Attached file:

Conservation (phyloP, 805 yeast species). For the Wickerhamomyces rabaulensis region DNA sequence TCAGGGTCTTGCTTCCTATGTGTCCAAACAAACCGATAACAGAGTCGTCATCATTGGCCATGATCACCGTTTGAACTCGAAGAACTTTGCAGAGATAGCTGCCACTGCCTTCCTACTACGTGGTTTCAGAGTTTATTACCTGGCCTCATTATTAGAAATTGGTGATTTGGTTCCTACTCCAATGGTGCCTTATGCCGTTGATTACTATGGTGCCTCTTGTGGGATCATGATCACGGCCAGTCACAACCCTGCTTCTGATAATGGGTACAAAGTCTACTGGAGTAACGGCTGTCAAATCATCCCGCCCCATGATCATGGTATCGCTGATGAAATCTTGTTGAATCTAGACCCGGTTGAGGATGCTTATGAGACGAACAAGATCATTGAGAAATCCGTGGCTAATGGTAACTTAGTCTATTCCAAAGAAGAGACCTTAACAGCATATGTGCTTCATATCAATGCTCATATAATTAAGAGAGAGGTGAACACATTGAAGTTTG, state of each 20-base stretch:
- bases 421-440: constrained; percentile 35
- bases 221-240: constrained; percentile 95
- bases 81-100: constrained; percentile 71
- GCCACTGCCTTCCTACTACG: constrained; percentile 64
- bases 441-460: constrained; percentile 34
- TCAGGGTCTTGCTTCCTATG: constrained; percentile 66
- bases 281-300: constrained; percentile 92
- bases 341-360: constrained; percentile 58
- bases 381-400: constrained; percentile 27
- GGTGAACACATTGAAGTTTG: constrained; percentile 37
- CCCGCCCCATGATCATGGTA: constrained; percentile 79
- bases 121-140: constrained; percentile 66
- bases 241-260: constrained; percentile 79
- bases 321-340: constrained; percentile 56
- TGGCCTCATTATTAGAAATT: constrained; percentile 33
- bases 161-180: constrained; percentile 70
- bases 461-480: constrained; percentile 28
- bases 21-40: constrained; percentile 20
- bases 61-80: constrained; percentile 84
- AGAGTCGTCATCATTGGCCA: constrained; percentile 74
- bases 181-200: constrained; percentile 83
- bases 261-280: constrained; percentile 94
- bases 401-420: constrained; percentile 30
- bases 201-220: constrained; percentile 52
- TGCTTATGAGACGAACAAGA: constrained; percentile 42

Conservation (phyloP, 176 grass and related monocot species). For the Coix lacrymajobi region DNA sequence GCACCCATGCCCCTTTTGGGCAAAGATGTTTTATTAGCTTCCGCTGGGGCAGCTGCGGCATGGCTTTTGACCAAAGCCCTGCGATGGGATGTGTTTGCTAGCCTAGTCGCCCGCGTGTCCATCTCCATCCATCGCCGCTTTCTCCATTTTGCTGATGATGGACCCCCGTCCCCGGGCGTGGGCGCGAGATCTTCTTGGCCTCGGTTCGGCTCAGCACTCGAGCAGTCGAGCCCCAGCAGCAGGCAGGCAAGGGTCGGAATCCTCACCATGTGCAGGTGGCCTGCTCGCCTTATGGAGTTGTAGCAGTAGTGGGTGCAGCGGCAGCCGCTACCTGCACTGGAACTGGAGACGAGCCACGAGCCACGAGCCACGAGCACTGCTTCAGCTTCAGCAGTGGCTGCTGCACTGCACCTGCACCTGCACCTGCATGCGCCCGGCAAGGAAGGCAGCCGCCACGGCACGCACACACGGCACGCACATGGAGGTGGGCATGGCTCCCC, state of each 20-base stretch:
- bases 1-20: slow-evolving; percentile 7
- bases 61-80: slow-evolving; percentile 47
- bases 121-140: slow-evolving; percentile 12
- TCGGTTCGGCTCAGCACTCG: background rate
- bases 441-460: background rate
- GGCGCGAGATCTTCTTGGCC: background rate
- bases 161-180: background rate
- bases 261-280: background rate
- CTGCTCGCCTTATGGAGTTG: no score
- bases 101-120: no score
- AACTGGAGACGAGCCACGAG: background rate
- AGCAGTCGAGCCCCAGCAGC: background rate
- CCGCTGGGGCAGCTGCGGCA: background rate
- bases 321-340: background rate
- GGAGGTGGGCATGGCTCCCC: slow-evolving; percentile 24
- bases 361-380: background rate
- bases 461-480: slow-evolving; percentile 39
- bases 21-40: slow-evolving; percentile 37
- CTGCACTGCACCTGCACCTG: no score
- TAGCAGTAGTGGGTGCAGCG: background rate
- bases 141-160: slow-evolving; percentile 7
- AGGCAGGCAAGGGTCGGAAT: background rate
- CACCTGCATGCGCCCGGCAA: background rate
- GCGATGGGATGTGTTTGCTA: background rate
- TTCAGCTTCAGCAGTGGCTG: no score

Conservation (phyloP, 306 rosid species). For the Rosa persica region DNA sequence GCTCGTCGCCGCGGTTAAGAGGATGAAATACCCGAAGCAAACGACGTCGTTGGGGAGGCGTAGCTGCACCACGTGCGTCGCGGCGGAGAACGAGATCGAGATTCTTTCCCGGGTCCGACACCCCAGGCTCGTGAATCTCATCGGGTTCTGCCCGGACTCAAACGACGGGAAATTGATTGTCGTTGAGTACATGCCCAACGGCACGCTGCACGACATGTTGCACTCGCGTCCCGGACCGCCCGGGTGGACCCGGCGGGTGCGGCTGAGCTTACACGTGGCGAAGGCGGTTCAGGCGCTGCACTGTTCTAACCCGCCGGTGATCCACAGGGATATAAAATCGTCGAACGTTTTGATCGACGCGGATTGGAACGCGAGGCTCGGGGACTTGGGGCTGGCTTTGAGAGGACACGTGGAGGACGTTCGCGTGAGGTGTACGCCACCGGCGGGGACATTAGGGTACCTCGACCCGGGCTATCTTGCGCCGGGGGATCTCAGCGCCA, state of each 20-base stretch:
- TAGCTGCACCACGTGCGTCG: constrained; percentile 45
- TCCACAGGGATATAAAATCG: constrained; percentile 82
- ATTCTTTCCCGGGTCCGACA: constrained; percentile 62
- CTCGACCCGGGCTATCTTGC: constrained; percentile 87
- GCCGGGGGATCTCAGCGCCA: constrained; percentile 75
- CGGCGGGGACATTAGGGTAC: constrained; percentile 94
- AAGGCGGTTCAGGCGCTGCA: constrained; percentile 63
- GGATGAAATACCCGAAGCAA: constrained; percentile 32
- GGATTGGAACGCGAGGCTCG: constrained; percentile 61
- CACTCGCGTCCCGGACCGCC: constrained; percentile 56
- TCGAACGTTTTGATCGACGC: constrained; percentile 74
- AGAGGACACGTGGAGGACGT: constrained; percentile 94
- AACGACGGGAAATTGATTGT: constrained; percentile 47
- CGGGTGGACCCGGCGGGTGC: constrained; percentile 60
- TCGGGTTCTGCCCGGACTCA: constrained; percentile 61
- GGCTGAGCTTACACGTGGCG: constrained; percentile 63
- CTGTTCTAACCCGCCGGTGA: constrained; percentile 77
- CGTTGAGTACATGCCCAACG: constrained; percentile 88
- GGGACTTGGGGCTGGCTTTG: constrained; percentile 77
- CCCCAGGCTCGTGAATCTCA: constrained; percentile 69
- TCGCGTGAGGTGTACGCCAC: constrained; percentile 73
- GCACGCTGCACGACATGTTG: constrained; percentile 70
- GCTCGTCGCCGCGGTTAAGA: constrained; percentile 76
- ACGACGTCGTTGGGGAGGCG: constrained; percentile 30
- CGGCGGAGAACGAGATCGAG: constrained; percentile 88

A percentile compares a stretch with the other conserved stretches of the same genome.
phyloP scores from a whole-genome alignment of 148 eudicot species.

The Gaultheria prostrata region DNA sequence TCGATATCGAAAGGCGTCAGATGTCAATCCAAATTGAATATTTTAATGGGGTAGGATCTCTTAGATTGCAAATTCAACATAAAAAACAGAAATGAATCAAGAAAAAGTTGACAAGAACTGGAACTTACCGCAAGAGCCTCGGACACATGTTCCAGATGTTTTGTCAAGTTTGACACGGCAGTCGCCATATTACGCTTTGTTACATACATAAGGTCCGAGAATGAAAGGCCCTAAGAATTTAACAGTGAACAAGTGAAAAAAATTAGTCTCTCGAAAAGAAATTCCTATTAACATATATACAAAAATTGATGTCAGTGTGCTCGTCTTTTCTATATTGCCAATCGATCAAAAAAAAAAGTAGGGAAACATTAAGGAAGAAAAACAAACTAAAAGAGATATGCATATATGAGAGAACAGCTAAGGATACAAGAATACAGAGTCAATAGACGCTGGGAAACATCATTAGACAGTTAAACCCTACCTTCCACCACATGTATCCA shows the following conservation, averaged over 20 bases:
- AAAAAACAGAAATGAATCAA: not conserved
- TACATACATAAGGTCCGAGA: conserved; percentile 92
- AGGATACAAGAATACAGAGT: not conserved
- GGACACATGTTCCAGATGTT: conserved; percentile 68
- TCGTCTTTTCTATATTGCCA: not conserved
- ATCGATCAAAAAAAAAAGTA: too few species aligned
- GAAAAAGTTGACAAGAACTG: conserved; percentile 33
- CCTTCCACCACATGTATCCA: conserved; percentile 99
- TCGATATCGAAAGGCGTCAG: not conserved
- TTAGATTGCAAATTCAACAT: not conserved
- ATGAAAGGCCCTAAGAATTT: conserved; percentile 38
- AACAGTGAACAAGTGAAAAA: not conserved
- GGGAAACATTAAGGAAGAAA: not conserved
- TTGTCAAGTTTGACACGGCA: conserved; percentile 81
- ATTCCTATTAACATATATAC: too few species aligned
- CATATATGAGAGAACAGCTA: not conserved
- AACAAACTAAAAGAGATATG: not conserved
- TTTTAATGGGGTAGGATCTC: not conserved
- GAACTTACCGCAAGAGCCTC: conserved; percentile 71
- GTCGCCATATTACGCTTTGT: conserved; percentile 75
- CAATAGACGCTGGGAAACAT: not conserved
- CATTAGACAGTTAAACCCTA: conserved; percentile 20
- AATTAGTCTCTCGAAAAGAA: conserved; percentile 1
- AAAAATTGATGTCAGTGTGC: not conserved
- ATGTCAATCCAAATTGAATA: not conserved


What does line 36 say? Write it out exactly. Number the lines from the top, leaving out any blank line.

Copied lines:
- CTGCTCGCCTTATGGAGTTG: no score